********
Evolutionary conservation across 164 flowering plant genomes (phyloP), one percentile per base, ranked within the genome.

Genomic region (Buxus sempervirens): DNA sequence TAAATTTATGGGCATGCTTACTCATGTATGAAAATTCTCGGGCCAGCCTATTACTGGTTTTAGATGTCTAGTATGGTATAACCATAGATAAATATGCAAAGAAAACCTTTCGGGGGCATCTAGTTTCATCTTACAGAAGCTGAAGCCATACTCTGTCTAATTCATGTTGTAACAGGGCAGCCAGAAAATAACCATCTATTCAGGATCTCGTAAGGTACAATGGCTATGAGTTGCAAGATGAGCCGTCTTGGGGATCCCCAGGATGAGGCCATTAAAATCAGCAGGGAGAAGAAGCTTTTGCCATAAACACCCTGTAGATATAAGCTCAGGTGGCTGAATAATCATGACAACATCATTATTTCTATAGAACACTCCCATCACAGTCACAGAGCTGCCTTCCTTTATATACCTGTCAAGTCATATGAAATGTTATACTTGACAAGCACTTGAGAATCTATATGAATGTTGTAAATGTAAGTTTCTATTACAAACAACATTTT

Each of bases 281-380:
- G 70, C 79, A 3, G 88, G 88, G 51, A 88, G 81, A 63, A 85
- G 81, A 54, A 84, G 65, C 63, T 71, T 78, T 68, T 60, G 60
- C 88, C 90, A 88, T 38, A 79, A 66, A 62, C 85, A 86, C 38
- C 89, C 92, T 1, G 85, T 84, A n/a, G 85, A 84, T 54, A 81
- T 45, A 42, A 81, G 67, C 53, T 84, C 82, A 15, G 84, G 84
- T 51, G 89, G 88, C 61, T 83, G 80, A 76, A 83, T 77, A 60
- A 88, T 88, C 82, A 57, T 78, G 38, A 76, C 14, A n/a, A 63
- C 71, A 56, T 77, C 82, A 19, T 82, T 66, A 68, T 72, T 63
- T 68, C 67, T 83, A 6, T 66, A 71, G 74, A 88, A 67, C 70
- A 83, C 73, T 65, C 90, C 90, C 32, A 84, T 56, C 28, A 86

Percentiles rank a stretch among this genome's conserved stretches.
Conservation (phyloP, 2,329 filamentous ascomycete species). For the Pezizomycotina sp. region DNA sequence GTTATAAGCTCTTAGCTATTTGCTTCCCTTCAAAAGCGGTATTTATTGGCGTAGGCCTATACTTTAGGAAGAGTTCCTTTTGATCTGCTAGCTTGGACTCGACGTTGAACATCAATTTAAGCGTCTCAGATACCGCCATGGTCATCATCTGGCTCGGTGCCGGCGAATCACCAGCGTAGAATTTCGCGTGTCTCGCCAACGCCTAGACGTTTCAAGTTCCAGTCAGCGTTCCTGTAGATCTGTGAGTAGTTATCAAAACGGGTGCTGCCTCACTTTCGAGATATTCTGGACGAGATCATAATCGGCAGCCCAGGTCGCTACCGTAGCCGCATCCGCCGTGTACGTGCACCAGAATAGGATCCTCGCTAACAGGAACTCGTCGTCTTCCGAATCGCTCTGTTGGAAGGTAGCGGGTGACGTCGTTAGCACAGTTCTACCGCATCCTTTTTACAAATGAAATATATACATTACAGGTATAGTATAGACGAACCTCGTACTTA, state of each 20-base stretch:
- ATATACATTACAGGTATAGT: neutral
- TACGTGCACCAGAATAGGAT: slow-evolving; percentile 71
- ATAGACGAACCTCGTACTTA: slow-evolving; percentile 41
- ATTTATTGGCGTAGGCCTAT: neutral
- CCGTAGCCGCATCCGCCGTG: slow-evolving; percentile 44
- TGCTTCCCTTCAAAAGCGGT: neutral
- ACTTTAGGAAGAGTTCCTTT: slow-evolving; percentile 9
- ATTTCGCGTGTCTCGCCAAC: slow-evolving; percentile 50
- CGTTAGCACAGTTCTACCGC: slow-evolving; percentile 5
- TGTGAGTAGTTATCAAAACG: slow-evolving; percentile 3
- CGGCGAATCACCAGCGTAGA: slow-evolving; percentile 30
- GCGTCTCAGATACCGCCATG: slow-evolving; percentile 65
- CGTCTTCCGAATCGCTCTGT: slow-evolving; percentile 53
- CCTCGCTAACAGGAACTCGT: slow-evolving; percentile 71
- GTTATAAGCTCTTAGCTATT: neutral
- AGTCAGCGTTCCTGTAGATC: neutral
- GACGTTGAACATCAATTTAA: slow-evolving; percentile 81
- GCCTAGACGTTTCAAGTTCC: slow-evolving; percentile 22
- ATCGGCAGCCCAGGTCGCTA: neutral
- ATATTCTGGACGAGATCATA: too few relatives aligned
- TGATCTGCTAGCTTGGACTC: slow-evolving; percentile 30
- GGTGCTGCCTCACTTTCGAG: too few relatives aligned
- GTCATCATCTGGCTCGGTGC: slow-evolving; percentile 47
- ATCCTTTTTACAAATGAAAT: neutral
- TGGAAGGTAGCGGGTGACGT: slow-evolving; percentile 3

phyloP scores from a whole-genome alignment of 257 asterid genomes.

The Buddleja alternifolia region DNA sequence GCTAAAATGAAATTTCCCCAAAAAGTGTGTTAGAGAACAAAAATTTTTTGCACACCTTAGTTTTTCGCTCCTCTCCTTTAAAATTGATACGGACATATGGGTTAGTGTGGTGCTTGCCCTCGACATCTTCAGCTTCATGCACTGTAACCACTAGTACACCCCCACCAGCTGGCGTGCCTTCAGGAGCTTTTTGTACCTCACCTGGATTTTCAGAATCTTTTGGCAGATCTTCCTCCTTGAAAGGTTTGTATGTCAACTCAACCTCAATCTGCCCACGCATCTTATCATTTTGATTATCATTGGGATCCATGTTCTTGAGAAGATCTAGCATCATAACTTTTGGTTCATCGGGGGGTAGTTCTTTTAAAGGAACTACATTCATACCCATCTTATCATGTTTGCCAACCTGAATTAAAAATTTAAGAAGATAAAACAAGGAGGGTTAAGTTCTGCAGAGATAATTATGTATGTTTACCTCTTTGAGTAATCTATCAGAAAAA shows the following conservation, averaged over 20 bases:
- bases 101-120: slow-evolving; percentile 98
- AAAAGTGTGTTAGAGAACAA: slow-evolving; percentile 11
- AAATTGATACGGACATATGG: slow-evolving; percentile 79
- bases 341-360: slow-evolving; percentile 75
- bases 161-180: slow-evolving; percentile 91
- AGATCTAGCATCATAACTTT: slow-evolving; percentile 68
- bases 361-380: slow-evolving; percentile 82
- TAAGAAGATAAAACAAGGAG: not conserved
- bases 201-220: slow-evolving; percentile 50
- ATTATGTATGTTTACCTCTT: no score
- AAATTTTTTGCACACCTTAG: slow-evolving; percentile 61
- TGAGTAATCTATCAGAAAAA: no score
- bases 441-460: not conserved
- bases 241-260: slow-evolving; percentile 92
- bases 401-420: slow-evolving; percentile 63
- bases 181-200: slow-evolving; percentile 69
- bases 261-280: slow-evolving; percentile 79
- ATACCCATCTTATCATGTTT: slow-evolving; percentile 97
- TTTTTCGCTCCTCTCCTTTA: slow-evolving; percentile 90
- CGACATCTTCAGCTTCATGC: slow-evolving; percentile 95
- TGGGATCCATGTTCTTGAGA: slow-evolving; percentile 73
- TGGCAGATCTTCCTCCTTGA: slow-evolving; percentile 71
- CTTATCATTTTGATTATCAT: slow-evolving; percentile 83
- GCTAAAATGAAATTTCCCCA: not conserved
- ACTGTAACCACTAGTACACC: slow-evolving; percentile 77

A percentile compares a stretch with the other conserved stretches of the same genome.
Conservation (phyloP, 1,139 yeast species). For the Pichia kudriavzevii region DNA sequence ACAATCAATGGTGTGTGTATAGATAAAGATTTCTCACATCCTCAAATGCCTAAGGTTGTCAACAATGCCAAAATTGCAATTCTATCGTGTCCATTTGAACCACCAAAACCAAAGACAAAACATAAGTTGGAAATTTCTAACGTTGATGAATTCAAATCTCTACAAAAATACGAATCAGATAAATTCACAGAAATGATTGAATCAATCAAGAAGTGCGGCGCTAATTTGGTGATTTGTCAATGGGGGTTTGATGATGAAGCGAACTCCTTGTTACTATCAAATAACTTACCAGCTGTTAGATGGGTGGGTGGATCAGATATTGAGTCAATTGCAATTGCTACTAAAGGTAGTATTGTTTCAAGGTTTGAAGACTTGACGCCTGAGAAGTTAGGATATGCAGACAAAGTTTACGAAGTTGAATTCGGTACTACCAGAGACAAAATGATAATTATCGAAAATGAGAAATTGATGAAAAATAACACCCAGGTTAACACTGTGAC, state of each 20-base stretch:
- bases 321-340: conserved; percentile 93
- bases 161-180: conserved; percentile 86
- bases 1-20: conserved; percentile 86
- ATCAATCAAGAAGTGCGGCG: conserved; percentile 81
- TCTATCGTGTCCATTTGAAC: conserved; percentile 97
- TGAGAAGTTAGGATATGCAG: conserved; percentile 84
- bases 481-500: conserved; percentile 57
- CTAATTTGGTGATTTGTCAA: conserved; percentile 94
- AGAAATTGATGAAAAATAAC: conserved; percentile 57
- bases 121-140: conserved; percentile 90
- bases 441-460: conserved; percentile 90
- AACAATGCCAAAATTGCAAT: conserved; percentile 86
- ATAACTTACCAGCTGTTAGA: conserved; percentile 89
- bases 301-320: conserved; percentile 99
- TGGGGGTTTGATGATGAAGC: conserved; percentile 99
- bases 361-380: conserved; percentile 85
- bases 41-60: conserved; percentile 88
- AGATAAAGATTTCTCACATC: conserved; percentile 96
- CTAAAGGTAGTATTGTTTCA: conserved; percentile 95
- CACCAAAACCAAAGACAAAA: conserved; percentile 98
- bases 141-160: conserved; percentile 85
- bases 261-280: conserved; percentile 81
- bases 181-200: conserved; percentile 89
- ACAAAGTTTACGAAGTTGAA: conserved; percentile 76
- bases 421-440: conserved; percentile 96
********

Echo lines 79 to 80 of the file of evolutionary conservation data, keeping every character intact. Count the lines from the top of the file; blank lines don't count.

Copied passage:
- bases 121-140: conserved; percentile 90
- bases 441-460: conserved; percentile 90